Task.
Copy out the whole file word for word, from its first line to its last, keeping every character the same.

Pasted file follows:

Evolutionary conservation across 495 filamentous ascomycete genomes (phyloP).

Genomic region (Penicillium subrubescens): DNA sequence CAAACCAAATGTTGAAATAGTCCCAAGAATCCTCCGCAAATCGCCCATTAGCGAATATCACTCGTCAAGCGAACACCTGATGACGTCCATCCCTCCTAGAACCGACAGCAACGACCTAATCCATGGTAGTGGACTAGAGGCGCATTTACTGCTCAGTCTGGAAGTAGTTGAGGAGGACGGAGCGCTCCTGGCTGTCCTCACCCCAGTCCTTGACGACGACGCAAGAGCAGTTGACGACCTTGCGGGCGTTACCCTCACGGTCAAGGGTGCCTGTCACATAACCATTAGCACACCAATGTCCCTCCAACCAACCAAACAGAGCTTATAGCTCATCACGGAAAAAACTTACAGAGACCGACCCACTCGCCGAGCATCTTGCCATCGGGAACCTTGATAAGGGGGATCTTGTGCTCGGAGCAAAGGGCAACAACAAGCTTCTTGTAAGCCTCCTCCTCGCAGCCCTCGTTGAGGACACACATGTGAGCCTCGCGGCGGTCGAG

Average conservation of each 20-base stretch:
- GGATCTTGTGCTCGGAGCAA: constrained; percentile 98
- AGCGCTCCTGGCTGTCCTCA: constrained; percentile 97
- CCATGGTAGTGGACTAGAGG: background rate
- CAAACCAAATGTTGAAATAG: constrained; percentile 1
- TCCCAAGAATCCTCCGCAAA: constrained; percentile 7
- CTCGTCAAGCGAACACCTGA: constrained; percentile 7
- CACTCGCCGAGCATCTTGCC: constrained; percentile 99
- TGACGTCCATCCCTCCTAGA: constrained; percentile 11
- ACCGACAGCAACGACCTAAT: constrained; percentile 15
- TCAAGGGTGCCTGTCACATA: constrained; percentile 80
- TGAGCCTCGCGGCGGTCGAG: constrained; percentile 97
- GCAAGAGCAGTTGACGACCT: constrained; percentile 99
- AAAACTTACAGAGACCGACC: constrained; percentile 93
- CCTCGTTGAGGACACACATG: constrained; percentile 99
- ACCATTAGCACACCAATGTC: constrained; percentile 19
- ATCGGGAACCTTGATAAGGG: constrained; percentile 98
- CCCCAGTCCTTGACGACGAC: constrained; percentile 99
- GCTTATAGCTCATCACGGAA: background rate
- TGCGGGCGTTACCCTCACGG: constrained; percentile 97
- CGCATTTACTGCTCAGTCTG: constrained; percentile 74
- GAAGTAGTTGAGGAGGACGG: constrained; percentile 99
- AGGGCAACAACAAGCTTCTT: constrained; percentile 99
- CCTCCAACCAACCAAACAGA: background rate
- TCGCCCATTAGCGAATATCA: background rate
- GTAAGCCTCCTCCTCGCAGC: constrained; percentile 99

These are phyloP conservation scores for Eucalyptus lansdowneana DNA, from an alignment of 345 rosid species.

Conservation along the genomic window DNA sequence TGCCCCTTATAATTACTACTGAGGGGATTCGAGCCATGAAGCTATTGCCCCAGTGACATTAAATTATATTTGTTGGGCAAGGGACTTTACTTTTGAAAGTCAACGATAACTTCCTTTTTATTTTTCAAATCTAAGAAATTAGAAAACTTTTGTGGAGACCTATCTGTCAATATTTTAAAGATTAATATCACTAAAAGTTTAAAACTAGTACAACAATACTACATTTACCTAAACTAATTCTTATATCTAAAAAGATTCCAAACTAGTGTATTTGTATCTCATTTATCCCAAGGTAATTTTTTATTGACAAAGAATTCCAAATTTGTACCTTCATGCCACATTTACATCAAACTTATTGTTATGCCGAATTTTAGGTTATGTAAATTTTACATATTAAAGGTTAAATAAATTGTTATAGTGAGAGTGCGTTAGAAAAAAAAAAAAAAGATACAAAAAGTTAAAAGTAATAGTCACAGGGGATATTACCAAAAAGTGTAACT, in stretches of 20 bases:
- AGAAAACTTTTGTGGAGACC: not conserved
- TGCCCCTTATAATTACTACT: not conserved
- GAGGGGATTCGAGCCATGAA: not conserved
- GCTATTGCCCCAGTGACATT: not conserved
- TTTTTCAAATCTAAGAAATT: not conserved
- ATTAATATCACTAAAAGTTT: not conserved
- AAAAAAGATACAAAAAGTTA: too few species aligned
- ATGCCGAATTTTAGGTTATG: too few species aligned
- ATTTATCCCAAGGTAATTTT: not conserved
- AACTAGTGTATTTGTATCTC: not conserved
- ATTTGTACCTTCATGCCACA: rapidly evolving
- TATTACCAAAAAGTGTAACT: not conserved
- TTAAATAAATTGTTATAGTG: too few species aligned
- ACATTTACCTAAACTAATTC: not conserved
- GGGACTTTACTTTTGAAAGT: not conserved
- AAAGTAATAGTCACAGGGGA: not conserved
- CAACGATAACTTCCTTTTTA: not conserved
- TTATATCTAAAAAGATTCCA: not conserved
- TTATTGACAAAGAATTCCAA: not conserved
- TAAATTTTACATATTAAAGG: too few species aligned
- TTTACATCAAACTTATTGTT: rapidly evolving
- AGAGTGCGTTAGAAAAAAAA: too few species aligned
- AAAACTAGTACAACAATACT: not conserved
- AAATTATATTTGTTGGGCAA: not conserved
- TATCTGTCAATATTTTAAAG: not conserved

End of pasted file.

Evolutionary conservation across 495 filamentous ascomycete genomes (phyloP).

Genomic region (Penicillium subrubescens): DNA sequence CAAACCAAATGTTGAAATAGTCCCAAGAATCCTCCGCAAATCGCCCATTAGCGAATATCACTCGTCAAGCGAACACCTGATGACGTCCATCCCTCCTAGAACCGACAGCAACGACCTAATCCATGGTAGTGGACTAGAGGCGCATTTACTGCTCAGTCTGGAAGTAGTTGAGGAGGACGGAGCGCTCCTGGCTGTCCTCACCCCAGTCCTTGACGACGACGCAAGAGCAGTTGACGACCTTGCGGGCGTTACCCTCACGGTCAAGGGTGCCTGTCACATAACCATTAGCACACCAATGTCCCTCCAACCAACCAAACAGAGCTTATAGCTCATCACGGAAAAAACTTACAGAGACCGACCCACTCGCCGAGCATCTTGCCATCGGGAACCTTGATAAGGGGGATCTTGTGCTCGGAGCAAAGGGCAACAACAAGCTTCTTGTAAGCCTCCTCCTCGCAGCCCTCGTTGAGGACACACATGTGAGCCTCGCGGCGGTCGAG

Average conservation of each 20-base stretch:
- GGATCTTGTGCTCGGAGCAA: constrained; percentile 98
- AGCGCTCCTGGCTGTCCTCA: constrained; percentile 97
- CCATGGTAGTGGACTAGAGG: background rate
- CAAACCAAATGTTGAAATAG: constrained; percentile 1
- TCCCAAGAATCCTCCGCAAA: constrained; percentile 7
- CTCGTCAAGCGAACACCTGA: constrained; percentile 7
- CACTCGCCGAGCATCTTGCC: constrained; percentile 99
- TGACGTCCATCCCTCCTAGA: constrained; percentile 11
- ACCGACAGCAACGACCTAAT: constrained; percentile 15
- TCAAGGGTGCCTGTCACATA: constrained; percentile 80
- TGAGCCTCGCGGCGGTCGAG: constrained; percentile 97
- GCAAGAGCAGTTGACGACCT: constrained; percentile 99
- AAAACTTACAGAGACCGACC: constrained; percentile 93
- CCTCGTTGAGGACACACATG: constrained; percentile 99
- ACCATTAGCACACCAATGTC: constrained; percentile 19
- ATCGGGAACCTTGATAAGGG: constrained; percentile 98
- CCCCAGTCCTTGACGACGAC: constrained; percentile 99
- GCTTATAGCTCATCACGGAA: background rate
- TGCGGGCGTTACCCTCACGG: constrained; percentile 97
- CGCATTTACTGCTCAGTCTG: constrained; percentile 74
- GAAGTAGTTGAGGAGGACGG: constrained; percentile 99
- AGGGCAACAACAAGCTTCTT: constrained; percentile 99
- CCTCCAACCAACCAAACAGA: background rate
- TCGCCCATTAGCGAATATCA: background rate
- GTAAGCCTCCTCCTCGCAGC: constrained; percentile 99

These are phyloP conservation scores for Eucalyptus lansdowneana DNA, from an alignment of 345 rosid species.

Conservation along the genomic window DNA sequence TGCCCCTTATAATTACTACTGAGGGGATTCGAGCCATGAAGCTATTGCCCCAGTGACATTAAATTATATTTGTTGGGCAAGGGACTTTACTTTTGAAAGTCAACGATAACTTCCTTTTTATTTTTCAAATCTAAGAAATTAGAAAACTTTTGTGGAGACCTATCTGTCAATATTTTAAAGATTAATATCACTAAAAGTTTAAAACTAGTACAACAATACTACATTTACCTAAACTAATTCTTATATCTAAAAAGATTCCAAACTAGTGTATTTGTATCTCATTTATCCCAAGGTAATTTTTTATTGACAAAGAATTCCAAATTTGTACCTTCATGCCACATTTACATCAAACTTATTGTTATGCCGAATTTTAGGTTATGTAAATTTTACATATTAAAGGTTAAATAAATTGTTATAGTGAGAGTGCGTTAGAAAAAAAAAAAAAAGATACAAAAAGTTAAAAGTAATAGTCACAGGGGATATTACCAAAAAGTGTAACT, in stretches of 20 bases:
- AGAAAACTTTTGTGGAGACC: not conserved
- TGCCCCTTATAATTACTACT: not conserved
- GAGGGGATTCGAGCCATGAA: not conserved
- GCTATTGCCCCAGTGACATT: not conserved
- TTTTTCAAATCTAAGAAATT: not conserved
- ATTAATATCACTAAAAGTTT: not conserved
- AAAAAAGATACAAAAAGTTA: too few species aligned
- ATGCCGAATTTTAGGTTATG: too few species aligned
- ATTTATCCCAAGGTAATTTT: not conserved
- AACTAGTGTATTTGTATCTC: not conserved
- ATTTGTACCTTCATGCCACA: rapidly evolving
- TATTACCAAAAAGTGTAACT: not conserved
- TTAAATAAATTGTTATAGTG: too few species aligned
- ACATTTACCTAAACTAATTC: not conserved
- GGGACTTTACTTTTGAAAGT: not conserved
- AAAGTAATAGTCACAGGGGA: not conserved
- CAACGATAACTTCCTTTTTA: not conserved
- TTATATCTAAAAAGATTCCA: not conserved
- TTATTGACAAAGAATTCCAA: not conserved
- TAAATTTTACATATTAAAGG: too few species aligned
- TTTACATCAAACTTATTGTT: rapidly evolving
- AGAGTGCGTTAGAAAAAAAA: too few species aligned
- AAAACTAGTACAACAATACT: not conserved
- AAATTATATTTGTTGGGCAA: not conserved
- TATCTGTCAATATTTTAAAG: not conserved